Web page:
Still courtesy of Universal Pictures
The film that Jason Bourne most reminds me of is Bill Forsyth’s belated sequel Gregory’s Two Girls (1999). Forsyth took a charming movie featuring the gangling John Gordon Sinclair and introduced politics into it. People were intrigued by the idea of finding out what happened to the heartbroken Gregory, but they expected the movie to be broadly of the same genre, to give them a similar vibe. The film remains forgotten along with the Scottish filmmaker himself, who hasn’t directed a feature since.
After his successful Oscar-nominated thriller, Captain Phillips, director Paul Greengrass reunites with star Matt Damon for the fifth film to have Bourne in the title, discounting Dolores Claibourne (1995) and Mrs Winterbourne (1996), vehicles for Kathy Bates and Shirley Maclaine respectively. Jason Bourne finds the titular former government assassin posing as an Eastern European knuckle fighter, scrapping for – well, I can only guess gym money. He is found by former CIA operative Nicky Parsons (Julia Stiles, otherwise sidelined by Hollywood) who has some important news to tell him about his father.
The plot, concocted by Greengrass and his editor Christopher Rouse, doesn’t get past the first credibility test: how could Nicky find him so fast when he has been off the grid? Why does she care about the secret – and that of another covert CIA programme – enough to risk her own life getting back in touch with him?
The second frankly unbelievable plot point is how easily Bourne gets back in the game. Nicky gives him the key to a safe deposit box containing multiple passports which to my mind are all out of date. The film is set in 2016, the last Matt Damon Bourne film was 2007; I don’t think he has a single valid travel document.
Now I’m quite willing to believe that Nicky and Jason share the same gym and that through the delights of visa-free travel and a lax ticket inspection regime, Jason could travel from Athens to Berlin. Travelling from Berlin to London, whilst cheap, is difficult for him with his documentation.
The only time Greengrass ever cares about how Bourne gets through passport control is when he travels to America. At last, a country that cares about its borders. He receives specialist help from a demanding CIA operative, Heather Lee (Alicia Vikander).
Greengrass confuses momentum with an imperative. These are not my suggestions for an alternative title, rather the director’s focus on action rather than credibility. His interest is in the surveillance state – he’s a bit behind the times there – with the plot focussing on the CIA getting into bed with Silicon Valley – the internet industry rather than with an aged porn star.
Jason Bourne has no imperative. There is no reason why files on the CIA’s new programme would be kept with those on ‘Blackbriar’ and ‘Treadstone’ familiar from previous Bourne movies. So the film beggars belief.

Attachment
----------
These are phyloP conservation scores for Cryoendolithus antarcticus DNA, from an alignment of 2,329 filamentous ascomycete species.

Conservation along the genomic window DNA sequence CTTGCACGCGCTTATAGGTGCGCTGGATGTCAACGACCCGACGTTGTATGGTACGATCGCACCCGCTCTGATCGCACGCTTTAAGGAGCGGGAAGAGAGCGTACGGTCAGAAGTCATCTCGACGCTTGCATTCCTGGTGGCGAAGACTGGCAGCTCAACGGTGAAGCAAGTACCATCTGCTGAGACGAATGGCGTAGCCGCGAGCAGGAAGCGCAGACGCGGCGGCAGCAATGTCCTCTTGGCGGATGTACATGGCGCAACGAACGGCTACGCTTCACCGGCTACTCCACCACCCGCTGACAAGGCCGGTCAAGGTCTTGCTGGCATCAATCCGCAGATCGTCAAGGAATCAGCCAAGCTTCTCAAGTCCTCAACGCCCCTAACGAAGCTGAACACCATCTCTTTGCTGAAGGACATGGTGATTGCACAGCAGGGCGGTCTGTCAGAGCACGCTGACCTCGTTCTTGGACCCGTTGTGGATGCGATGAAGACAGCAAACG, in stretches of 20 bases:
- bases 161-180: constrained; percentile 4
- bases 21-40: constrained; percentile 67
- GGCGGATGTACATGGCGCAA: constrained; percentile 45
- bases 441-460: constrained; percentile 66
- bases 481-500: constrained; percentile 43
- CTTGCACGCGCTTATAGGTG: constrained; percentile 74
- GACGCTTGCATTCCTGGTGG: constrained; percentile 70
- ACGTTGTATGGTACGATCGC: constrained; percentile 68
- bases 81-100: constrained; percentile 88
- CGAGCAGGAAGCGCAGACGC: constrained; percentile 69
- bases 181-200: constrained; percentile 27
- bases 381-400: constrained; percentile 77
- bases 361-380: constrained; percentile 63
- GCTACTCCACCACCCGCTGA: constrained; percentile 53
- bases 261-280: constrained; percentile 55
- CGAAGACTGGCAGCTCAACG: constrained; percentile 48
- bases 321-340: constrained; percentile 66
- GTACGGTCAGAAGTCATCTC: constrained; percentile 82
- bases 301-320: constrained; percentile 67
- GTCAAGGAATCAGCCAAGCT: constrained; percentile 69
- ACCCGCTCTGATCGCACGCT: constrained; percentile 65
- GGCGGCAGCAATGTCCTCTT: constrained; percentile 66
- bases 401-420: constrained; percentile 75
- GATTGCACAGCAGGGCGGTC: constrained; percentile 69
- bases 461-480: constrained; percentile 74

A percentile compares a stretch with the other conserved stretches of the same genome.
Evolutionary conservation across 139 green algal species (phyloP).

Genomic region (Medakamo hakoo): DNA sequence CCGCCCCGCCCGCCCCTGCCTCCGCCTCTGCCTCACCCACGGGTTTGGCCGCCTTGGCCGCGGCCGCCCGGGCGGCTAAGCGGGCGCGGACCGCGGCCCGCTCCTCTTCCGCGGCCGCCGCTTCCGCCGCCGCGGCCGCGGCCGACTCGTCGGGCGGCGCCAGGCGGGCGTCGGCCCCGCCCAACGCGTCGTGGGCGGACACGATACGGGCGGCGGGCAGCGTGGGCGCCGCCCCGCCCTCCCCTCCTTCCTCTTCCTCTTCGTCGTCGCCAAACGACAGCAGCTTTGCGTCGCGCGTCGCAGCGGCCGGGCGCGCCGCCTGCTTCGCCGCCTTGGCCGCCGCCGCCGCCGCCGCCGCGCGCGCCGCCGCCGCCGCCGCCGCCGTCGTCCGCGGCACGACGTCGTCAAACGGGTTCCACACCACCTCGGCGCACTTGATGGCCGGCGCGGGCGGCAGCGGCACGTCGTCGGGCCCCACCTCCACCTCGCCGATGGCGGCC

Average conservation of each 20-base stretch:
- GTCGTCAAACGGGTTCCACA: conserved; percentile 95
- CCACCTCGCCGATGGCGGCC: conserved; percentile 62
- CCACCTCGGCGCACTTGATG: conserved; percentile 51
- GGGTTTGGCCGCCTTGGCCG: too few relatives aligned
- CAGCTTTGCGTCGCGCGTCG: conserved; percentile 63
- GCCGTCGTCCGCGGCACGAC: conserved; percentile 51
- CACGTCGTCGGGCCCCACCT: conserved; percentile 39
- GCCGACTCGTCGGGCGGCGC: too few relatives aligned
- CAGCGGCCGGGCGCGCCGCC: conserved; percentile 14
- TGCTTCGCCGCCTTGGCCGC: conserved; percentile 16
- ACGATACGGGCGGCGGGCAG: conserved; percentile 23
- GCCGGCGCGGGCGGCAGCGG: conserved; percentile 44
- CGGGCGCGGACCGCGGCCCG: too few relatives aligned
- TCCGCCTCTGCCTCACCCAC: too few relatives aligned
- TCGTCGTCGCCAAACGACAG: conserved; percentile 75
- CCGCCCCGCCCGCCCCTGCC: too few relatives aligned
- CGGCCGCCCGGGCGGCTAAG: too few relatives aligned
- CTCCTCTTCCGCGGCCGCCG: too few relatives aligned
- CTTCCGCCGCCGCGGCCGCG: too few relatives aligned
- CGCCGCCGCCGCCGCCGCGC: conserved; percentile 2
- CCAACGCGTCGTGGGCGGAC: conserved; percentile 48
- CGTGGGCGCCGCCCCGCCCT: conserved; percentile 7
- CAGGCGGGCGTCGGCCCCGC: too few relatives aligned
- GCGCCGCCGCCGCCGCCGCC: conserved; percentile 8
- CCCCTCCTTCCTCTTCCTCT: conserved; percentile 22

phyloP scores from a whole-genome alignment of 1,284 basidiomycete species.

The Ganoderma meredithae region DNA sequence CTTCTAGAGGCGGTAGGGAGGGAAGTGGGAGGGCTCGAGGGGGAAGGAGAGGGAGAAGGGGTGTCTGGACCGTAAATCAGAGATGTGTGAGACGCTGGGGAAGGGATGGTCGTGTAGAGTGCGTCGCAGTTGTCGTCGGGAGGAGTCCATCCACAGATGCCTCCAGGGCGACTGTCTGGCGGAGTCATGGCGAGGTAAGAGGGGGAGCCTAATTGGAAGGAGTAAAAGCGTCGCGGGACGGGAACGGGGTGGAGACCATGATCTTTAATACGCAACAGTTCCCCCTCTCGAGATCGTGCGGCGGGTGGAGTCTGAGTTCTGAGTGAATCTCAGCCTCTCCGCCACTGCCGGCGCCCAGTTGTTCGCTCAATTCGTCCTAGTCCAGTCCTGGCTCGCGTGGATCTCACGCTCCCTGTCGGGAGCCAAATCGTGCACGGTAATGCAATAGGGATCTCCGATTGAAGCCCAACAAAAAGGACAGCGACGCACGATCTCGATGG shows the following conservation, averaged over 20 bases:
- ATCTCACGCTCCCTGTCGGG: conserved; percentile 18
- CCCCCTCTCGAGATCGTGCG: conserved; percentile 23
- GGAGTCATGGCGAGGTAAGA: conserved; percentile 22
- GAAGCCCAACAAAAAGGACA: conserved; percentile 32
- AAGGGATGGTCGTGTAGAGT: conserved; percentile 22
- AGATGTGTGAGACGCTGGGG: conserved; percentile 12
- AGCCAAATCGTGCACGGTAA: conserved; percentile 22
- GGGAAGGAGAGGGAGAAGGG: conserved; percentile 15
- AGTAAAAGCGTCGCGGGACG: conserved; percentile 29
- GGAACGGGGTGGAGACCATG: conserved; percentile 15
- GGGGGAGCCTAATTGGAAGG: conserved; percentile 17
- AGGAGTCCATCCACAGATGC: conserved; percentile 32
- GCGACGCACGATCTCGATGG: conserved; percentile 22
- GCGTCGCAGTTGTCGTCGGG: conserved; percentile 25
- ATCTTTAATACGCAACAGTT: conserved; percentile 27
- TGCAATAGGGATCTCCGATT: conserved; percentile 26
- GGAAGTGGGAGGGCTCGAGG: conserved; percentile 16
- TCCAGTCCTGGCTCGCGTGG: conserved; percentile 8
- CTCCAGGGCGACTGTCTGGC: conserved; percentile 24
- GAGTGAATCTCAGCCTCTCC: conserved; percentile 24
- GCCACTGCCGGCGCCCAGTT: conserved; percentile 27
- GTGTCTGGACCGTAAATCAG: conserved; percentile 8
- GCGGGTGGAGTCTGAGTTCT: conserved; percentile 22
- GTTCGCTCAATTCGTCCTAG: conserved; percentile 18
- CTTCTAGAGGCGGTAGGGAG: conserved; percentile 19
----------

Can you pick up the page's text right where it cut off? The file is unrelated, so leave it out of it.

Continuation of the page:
More than this, the Bourne franchise is a reaction to Bush’s America, with covert operations attempting to affect regime change. America’s covert operations in the Obama (Democrat) era focus on individual targets. Whilst they ‘got’ Bin Laden and a few influential members of (so-called) Islamic State, they failed to ‘get’ Joseph Kony.
In any case, the Bourne franchise has been supplanted by the TV series Homeland, which is all about dealing with the fallout from American military intervention in Afghanistan and Iraq as well as its very limited intervention in Syria. Whilst incredibly suspenseful (at its best), Homeland explores the nuances of America’s national security policy with a more compelling narrative than the new Bourne film can muster.
There is probably a script re-write that could bring Bourne up to date – Tony Gilroy and George Nolfi are solely missed. To his credit, Greengrass avoids such hackneyed devices as the family of one of Bourne’s victim’s putting a price on his head (see the Taken films) or Jason becoming a mercenary-for-hire whose alias is rumbled or Jason being a taxi driver who cannot take it any longer. However, I don’t think he has come up with anything better. Realistically, I think Bourne would become The Equalizer. Unfortunately, Denzel Washington beat Damon to it.
Tommy Lee Jones has a thankless role as a CIA Director whose asset (Vincent Cassel) is solely responsible for the film’s high body count. Riz Ahmed plays an internet whizz whose new app, site or whatever has 1.5 billion users - but not in China or India, I expect.
Foot chases, a SWAT truck ploughing through traffic and close quarter fighting are no substitute for a reason to become involved. Jason Bourne the movie is soulless. By the time it has something to say about CIA operatives being opportunistic, most of the audience are out of the door.
Reviewed at Cineworld Fulham Road, Screen Five, Central London, Sunday 14 August 2016, 17:45 screening, on the day England lost the fourth cricket test against Pakistan and Arsenal were beaten at home by Liverpool by three goals to four.